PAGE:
Publications, opinions, and speeches
Maytree supports the Housing Commissioner Role recommendations before Toronto Council, but independence, accountability, and resources are key
Published on 12/07/2022
The agenda item to which this deputation is addressed can be found here.
My name is Elizabeth McIsaac and I am the president of Maytree, a charitable foundation focused on advancing systemic solutions to poverty. We believe that the most enduring way to fix the systems that create poverty is to safeguard economic and social rights for everyone in Canada, which includes the human right to adequate housing.
When the City of Toronto adopted the updated the Housing Charter and the HousingTO Action Plan in 2019, the City committed itself to the progressive realization of the right to adequate housing. This meant that Toronto would start to undertake a human rights-based approach to housing.
City Council’s direction to the City Manager to explore the role or function of a housing commissioner for Toronto was the next step in this commitment. It created the opportunity to think through the governance options and listen to communities to hear what they want and expect to see the City do.
Exploring the potential of this role is the reason that Maytree worked together with Crean Consulting on the background report. The report outlines the elements needed to advance the progressive realization of the human right to adequate housing at the City.
To further strengthen the City Manager’s recommendations, I encourage the Executive Committee to consider three elements from the Maytree and Crean report regarding a potential Housing Commissioner:
First, there is need to develop a single and independent locus of accountability at the City. This is critical, particularly given the complexity of Toronto’s housing system, and also given the various efforts being considered in the recommendations. This would mean creating an office or role – such as a Housing Commissioner – that would be external to the public service, independent from Council (while reporting to it), with the necessary human rights expertise, and the ability to hold the various other elements of the approach together in one place. In our consultations with communities across the city, the call for independence and accountability was unanimous and considered essential to this role or function.
The City Manager is recommending the creation of a Council Advisory Committee. If a committee is to deliver on the promise of independence and accountability, it will need a structure that is rooted in the human right to housing, and be sufficiently resourced and empowered to have impact. It will also need to include leadership and membership of people with expertise in the human right to housing and community members with lived experience.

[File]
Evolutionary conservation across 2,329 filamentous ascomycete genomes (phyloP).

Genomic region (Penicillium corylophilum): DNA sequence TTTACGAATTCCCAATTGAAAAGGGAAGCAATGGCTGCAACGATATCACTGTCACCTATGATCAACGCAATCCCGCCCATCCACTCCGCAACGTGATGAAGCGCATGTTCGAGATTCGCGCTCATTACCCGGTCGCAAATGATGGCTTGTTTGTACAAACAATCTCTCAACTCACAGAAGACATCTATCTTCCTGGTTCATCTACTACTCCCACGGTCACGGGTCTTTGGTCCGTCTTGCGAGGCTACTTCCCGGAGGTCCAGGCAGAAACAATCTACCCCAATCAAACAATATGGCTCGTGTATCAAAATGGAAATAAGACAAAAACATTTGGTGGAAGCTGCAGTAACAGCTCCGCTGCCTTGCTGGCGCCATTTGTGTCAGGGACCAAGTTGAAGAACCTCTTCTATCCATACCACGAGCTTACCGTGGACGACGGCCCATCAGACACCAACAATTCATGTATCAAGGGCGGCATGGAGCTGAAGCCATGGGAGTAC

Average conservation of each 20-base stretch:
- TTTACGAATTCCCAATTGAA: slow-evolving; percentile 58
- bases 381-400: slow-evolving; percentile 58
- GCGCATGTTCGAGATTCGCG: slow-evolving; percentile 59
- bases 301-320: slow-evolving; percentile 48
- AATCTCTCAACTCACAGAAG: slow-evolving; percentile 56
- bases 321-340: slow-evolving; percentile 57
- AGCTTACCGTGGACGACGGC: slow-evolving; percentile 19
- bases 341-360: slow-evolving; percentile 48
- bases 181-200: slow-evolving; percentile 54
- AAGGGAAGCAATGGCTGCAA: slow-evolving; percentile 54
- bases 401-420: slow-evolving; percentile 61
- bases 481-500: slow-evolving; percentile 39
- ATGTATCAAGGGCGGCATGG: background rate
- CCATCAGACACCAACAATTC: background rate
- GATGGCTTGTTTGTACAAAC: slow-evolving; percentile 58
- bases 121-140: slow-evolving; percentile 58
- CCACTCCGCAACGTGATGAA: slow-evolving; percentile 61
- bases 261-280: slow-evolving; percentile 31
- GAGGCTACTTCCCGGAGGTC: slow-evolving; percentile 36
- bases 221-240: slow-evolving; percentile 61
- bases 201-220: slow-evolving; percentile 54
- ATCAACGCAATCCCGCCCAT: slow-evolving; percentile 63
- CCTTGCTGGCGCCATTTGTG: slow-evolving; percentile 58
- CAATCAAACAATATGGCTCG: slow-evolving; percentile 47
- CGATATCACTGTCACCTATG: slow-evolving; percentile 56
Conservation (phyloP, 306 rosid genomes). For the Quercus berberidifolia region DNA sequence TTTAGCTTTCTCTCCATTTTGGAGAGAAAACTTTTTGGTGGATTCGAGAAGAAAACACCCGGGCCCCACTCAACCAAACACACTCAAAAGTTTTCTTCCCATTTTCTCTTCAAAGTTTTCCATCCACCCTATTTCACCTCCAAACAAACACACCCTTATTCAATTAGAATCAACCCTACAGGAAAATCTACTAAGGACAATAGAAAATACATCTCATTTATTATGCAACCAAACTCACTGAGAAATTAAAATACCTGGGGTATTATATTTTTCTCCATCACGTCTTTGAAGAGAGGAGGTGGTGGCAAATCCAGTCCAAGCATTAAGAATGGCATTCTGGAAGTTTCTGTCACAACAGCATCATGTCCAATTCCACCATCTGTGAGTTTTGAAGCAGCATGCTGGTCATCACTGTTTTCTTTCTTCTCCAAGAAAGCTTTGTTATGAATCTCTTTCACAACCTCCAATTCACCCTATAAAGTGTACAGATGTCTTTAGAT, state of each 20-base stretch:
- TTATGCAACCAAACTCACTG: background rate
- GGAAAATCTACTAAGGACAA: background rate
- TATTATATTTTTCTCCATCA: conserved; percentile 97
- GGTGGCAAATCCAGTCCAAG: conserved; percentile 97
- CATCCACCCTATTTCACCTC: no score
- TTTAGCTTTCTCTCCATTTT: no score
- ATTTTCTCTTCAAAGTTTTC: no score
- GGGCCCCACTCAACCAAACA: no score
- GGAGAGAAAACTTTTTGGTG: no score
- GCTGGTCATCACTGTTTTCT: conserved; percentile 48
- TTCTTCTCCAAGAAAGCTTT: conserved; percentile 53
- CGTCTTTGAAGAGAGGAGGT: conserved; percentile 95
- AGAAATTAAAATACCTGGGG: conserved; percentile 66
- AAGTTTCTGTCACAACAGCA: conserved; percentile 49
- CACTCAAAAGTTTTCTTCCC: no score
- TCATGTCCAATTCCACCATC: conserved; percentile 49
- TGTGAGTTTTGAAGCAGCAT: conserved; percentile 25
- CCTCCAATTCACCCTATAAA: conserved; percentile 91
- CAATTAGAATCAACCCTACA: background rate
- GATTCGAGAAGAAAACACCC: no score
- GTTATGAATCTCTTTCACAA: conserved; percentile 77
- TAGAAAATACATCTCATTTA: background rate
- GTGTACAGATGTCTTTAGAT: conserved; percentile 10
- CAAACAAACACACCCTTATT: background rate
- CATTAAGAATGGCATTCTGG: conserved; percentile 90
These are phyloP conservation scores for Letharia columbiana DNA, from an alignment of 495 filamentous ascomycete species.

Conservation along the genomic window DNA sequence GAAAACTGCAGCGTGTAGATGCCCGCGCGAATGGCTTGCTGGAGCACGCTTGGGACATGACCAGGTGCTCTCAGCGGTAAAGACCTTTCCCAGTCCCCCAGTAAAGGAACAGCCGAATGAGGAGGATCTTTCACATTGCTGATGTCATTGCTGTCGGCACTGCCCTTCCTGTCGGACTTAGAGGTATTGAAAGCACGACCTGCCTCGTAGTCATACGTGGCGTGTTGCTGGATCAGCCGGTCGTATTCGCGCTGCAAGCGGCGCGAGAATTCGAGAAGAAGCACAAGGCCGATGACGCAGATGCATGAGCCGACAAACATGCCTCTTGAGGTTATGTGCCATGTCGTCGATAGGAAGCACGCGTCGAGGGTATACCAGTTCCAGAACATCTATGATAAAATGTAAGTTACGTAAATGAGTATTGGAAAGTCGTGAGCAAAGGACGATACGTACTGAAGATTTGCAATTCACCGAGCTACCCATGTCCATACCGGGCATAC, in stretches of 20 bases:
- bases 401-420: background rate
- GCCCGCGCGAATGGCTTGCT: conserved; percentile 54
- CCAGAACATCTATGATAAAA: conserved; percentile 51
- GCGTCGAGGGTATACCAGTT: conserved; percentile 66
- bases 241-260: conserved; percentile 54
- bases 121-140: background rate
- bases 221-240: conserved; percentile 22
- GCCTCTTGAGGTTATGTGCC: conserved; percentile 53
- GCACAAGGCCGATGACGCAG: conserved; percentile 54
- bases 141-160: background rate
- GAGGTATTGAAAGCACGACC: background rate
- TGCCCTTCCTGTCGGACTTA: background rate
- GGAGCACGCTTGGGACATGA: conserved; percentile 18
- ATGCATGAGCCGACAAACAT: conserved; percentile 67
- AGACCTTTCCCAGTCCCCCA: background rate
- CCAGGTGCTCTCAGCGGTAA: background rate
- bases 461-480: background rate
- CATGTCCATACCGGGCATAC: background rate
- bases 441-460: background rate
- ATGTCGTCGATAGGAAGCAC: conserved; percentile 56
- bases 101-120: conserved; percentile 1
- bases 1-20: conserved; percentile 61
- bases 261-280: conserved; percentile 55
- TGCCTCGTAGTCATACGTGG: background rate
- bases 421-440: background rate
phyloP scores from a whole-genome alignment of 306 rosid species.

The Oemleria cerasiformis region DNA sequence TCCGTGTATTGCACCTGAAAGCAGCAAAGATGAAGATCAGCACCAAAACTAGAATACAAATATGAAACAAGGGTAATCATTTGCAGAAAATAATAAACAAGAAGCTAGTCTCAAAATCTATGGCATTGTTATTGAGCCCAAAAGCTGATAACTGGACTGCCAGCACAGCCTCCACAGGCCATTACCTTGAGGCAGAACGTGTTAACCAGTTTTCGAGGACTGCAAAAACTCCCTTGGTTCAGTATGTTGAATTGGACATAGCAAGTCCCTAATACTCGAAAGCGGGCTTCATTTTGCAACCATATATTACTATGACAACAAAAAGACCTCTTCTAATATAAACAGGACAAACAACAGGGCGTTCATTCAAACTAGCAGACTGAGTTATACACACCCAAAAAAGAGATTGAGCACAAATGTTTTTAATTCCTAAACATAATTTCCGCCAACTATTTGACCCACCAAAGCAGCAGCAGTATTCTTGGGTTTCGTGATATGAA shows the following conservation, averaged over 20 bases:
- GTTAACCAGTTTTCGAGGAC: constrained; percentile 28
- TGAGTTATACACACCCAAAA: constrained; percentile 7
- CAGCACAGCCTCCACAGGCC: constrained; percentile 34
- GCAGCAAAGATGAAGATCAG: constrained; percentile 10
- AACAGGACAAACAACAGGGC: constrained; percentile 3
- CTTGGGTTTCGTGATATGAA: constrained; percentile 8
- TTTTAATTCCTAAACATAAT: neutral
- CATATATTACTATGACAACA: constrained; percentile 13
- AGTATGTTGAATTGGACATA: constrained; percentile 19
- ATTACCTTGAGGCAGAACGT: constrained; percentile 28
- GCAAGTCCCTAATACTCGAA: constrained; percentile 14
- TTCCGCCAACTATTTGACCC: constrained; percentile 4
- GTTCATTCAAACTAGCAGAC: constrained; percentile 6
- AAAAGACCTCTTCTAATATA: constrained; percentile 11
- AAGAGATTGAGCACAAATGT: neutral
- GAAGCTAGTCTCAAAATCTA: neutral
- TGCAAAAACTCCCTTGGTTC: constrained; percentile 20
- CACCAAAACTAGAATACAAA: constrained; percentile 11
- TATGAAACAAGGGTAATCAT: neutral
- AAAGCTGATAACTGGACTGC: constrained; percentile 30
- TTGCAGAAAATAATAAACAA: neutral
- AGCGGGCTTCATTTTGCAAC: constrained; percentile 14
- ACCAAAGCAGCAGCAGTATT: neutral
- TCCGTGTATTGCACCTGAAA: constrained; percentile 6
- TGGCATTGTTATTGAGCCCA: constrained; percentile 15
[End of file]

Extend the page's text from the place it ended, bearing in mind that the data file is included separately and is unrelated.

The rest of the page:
Secondly, it is imperative that those who are in greatest housing need have the opportunity to participate in and meaningfully inform the decisions that impact their lives.
The proposed Committee could be an opportunity to engage communities and residents in ways that are meaningful and ongoing, beyond transactional consultations, so that their voices are included and heard. But I would encourage the City to explore a robust and authentic approach to this and, again, ensure that it is sufficiently resourced.
Finally, I encourage the City to consider an “all-of-government” approach to housing policy and programming through a human rights lens. By definition this would bring together the various departments that play a role in a given file to work on solutions. This could include capacity for systemic reviews, evidence-based monitoring, using disaggregated data to determine the impacts of current and future policies and programs on communities and residents, and with a focus on those in greatest need.
Although this “all-of-government” approach is not part of the City Manager’s recommendations, the City is already undertaking such an approach to housing policy in some areas. At the Planning and Housing Committee meeting last week, there was a proposal to create a Housing At-Risk Table or HART framework, led by the Housing Secretariat, to enable interdivisional planning on renovictions. This kind of framework would improve the accountability and transparency of the City’s housing policy decisions by bringing a whole-of-government approach. This may be a model that can be scaled to have greater impact and be grounded in human rights. As such, we urge serious consideration of this as the City builds out its approach.
Maytree supports the approval of the recommendations presented, but with serious regard to ensuring accountability and independence, and effective resourcing. Done well, these recommendations provide a foundation to build upon in the City’s path toward realizing the human right to adequate housing.